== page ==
A decade later, Tesla now officially a threat to the auto industry

It’s funny, electric car company Tesla has been building its business for a decade now, but it’s just in recent months that the auto industry seems to be taking Tesla’s innovations as an actual threat to their businesses. That’s because it’s only been in 2013 that Tesla has shown how it can make a small profit and use its popular electric car to compete with competitors in the auto biz. But reacting to a threat when it’s finally arrived, versus skating to where the puck is going isn’t necessarily the best way to run a business. The tech industry is littered with late-movers like Blockbuster or Kodak.
Tesla Model SWhile former GM exec Bob Lutz early on admitted that Tesla  helped inspire the creation of the Volt, GM’s CEO Dan Akerson just created a small team within GM to study Tesla and its innovations, Bloomberg reported recently. Akerson joined GM during the bankruptcy and bailout period, became its CEO before its IPO in 2010, and is attempting to breathe new ways of thinking and creating innovation into the aged auto firm.
Tesla — even at this early stage — is already showing how it can compete with the much larger and older auto companies with sales. As Quartz wrote this weekend, there are ten car companies that Tesla now outsells in California, the state with the most Model S customers. That data came from a recent report from the Polk for the California New Car Dealers Association, which also found that Tesla scored 12 percent of the luxury sports category in California the first half of 2013, beating both the Audi A6 and the Lexus GS. Model S accounted for 50 percent of the electric car registrations in California in the first half of the year.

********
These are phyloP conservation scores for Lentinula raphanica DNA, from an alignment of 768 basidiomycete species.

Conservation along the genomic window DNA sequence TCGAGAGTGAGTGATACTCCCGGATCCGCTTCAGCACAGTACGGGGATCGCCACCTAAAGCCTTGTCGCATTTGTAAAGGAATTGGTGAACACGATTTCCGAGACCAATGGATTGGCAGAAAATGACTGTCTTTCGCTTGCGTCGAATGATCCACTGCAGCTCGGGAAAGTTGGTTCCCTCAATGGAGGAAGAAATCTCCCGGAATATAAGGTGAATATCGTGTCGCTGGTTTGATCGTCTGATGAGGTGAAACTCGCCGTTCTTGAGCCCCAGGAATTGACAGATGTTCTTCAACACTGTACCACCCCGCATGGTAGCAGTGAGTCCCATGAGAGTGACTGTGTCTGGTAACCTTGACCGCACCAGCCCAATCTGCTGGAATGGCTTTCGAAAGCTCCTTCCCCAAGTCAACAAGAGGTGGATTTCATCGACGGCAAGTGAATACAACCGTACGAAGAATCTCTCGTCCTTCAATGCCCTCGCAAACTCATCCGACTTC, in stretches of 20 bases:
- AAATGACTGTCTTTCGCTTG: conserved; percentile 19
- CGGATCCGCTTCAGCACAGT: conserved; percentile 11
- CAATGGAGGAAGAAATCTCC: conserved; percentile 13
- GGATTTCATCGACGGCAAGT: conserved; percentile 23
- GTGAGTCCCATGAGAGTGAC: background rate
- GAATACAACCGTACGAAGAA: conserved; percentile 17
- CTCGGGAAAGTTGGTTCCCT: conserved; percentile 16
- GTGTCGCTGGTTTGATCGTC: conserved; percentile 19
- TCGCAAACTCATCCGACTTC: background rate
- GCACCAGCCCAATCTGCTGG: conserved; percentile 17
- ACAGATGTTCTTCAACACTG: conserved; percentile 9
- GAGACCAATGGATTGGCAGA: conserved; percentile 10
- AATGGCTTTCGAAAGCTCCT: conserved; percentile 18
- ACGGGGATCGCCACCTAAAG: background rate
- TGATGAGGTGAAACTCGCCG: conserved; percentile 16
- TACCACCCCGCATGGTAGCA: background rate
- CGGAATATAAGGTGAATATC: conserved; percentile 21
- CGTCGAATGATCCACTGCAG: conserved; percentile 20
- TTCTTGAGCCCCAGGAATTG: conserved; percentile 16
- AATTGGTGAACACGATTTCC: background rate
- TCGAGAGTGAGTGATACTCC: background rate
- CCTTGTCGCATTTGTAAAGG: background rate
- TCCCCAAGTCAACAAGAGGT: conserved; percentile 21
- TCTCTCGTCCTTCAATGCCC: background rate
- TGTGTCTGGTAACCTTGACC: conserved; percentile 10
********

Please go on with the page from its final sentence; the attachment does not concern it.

teslaForbes notes that, in California, sales of the five luxury cars that compete most directly with Tesla Model S — the Mercedes E-Class, the BMW 5-Series, the Lexus GS, the BMW 7-Series and Porsche Panamera — are all down in the first half of the year. This despite the fact that overall car sales in the U.S. and California are up significantly since 2012. It seems like Tesla is already hurting competitors’ sales. And the Model S is just Tesla’s first more luxury mainstream car — it’s carefully building its third-generation less expensive car, which could be named the Model E and which it wants to sell in even higher volumes.
Tesla is clearly hitting its goals at this point, though it still has a way to go to get its Model X and third-gen car on the roads. But GM is smart to try to crack Tesla’s innovation code. GM’s vice Chairman, Steve Girsky, told Bloomberg: “. . . if we ignore it and say it’s a bunch of laptop batteries, then shame on us.”
Electric car entrepreneur Shai Agassi (Better Place founder and former CEO) says in a post on LinkedIn that the auto industry should try to learn more from Tesla’s underlying economics, rather than try to create a competing luxury EV. Electric cars designed by the big automakers, like BMW’s i3, haven’t been so well received. Needless to say, Tesla has a thing or two to teach Better Place — which went bankrupt earlier this year and was bought out by an investor group — like what Agassi notes in his article: make an EV “an object of desire.”
To note, early movers in the auto industry that saw Tesla’s potential to change the business include Tesla investors and partners Toyota and Daimler, both of which backed Tesla early when it was just a young company. They’ve gotten early access to Tesla’s tech and brand value.
Tesla CEO Elon Musk